I just had to take a spinning class with Judith MacKenzie, even if it meant abandoning Ed alone with the masses Saturday afternoon. Thankfully Jocelyn juggled her class schedule to free up the 3 hour block Saturday afternoon to help in the booth, leaving me to stretch my spinning skills.
Other than a Navajo spinning class and a colorwork one on spinning hand painted rovings I had not taken any other spinning class or workshop and felt the desperate need to expand my knowledge under someone of excellent repute.
Socks Exotica: Five fiber companions for socks! This site greeted us as we entered the workshop room. Fiber from the back left: big ball of BFL/Silk Top (didn’t get the percentage), middle back – Cashmere, right back – baby alpaca, ecru pile in front of BLF – unbleached Tussah silk, coils of colored fiber in front – 50/50 Cashmere Silk. All of which are great for plying together to make socks.
Judith explained that 3 or more plys are best for socks, spinning the singles from combed top in a true worsted manner make for the sturdiest, long wearing socks.
I had assumed that my favorite method of spinning was worsted having always preferred spinning from the tip of combed top with the fibers parallel. Turns out it was a modified worsted.
Side story: When I was first shown to spin I drafted by pulling the fibers forward with my spindle hand, my left hand basically stationary. Upon getting a wheel 2 years into my spinning journey I took it to the monthly spinning guild and proceeded to do what felt right; draw the fiber forward with my forward hand (my right hand, fiber in the left). One of the ladies told me that I needed to be drawing back with my fiber hand, thus I learned to work the wheel with my left hand and arm sweeping back to draft out then forward to feed the single onto the bobbin. The method became an entrenched method.
When Judith stopped to check my work she told me to brace my left elbow against the back of the chair and draft using only small forward movements with my right wrist, the thumb and fingers pulling out the fibers only a very short distance while the left hand is basically stationary. About half an inch to an inch! Oh my, shades of early violin lessons and practicing with my right shoulder to elbow braced against a wall so the bow arm does not swing back and forth in a sawing motion. The other action I needed working on for a true worsted was/is not lifting my right thumb and fingers to get the next bit of fiber but to slide them in order to keep the twist from advancing in front of the fingers and into the fiber. All the twist needs to stay between the wheel and the forward hand. (Right hand positioned palm up.)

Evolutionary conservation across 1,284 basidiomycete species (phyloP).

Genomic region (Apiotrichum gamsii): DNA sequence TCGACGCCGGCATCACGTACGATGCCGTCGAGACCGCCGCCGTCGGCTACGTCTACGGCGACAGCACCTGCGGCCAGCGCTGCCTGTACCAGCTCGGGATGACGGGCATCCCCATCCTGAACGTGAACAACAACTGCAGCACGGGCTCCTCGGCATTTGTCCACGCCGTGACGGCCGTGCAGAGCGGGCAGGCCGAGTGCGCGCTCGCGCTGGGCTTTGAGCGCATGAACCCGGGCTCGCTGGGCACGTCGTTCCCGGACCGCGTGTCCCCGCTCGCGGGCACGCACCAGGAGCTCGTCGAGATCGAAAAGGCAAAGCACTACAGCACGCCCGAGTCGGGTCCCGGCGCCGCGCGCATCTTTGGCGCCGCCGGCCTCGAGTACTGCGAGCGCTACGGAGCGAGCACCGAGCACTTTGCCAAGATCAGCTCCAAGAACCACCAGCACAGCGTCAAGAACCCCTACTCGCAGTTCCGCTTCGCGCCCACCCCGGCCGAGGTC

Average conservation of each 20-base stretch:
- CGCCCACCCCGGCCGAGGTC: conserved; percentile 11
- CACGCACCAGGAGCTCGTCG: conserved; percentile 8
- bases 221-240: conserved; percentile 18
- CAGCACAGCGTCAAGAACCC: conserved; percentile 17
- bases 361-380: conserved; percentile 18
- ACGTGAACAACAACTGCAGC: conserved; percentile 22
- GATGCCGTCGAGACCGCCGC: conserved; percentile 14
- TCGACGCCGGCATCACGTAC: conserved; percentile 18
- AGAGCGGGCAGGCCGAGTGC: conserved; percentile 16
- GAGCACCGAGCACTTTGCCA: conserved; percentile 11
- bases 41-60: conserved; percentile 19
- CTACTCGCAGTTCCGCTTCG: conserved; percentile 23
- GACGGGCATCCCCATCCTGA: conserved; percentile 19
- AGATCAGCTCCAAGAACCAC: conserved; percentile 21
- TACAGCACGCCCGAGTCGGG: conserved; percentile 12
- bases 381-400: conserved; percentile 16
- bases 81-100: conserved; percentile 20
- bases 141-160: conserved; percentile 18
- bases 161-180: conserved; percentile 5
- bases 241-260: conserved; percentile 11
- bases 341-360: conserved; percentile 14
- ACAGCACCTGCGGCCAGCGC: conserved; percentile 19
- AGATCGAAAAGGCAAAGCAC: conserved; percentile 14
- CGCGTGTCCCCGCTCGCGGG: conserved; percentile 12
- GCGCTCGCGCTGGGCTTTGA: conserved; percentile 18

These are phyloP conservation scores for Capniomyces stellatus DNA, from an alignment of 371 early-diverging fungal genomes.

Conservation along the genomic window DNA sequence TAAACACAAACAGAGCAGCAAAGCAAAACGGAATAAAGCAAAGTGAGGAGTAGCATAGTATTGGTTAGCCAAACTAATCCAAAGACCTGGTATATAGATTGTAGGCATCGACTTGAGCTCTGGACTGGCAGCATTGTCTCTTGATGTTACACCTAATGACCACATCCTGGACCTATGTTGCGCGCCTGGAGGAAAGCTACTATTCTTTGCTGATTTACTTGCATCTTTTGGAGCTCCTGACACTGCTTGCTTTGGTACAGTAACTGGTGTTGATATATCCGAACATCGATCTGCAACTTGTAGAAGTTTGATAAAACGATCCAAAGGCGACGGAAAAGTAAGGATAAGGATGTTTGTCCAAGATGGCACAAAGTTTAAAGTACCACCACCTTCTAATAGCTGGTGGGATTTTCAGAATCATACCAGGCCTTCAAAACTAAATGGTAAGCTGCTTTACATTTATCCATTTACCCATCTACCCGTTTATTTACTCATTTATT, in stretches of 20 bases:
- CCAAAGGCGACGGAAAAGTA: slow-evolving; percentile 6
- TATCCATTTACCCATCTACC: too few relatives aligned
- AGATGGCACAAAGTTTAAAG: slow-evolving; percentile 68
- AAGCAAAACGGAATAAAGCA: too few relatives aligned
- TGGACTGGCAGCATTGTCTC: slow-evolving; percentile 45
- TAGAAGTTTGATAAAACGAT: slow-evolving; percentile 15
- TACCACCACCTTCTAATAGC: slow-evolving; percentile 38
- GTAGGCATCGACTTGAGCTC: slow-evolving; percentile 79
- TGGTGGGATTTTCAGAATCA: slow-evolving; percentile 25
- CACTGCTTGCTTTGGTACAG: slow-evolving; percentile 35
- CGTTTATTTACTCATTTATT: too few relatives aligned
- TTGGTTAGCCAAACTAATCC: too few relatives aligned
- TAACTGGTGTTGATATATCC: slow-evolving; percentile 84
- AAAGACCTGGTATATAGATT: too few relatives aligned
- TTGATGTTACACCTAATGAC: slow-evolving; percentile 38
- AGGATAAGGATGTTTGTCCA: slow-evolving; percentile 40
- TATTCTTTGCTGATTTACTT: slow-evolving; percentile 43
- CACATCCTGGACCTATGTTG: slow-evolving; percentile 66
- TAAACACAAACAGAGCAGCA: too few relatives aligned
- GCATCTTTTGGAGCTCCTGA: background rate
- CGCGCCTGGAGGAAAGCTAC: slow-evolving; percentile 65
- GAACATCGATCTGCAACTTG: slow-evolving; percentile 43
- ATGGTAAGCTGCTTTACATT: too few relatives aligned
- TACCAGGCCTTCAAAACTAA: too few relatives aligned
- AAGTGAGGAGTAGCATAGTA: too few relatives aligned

We started out with the BFL/Silk, a lovely blend. Then the cashmere/silk blend was handed out and spun on a new bobbin. mmm, nice stuff! Then on to the grams of pure cashmere. The soft but short fibers were a real challenge, mostly wanting to be drafted too fine for plying with the 2 previous singles. We were also given baby alpaca and the Tussah Silk Top to spin but I was still concentrating on getting a feel for the small thumb/finger motion and a consistent thickness.
About then the class became even more informal with people asking questions and I seized the opportunity to ask her how she would handle cashmere that had been dehaired but not combed or carded.
With her large hand carders she placed fluffs of cashmere along the edge and showed how to gentle card, not meshing the teeth together at all, then she spun directly from the carder working her short forward draw across from side to side. I haven’t yet tried this with the cashmere I have but am hoping to do some this week.
Judith also demonstrated how she controls the singles with her left hand, bobbins at an angle, and no tensioning. At all. She wants the bobbins to rotate freely without any unnecessary pulling with the left hand.
Judith is a wonderful teacher! So much spinning knowledge readily shared in her calm, quiet manner. I’d love to learn more from her in the future!
I still haven’t spun the alpaca nor the Tussah silk, instead I finished spinning the cashmere then plyed the three singles together. Having initially spent a good chunk of time spinning the BLF/Silk combo as Judith worked on our short draw there was more yardage of it than of the other two. When the cashmere (also white) and the red cashmere/silk singles ran out (they were pretty evenly matched) I wrapped the remainder of the BLF/silk onto a nostie then center-pulled plyed it back on itself making an additional 17 yards of 2-ply BLF/Silk at the end of 35 yards of the 3-ply. I plan to knit this into a sampler and see how it washes and dries. Judith claims that cashmere isn’t prone to shrinking and felting (that I must test, for sure!) which is one reason she likes to use it in socks, plus it’s gloriously soft and cushy.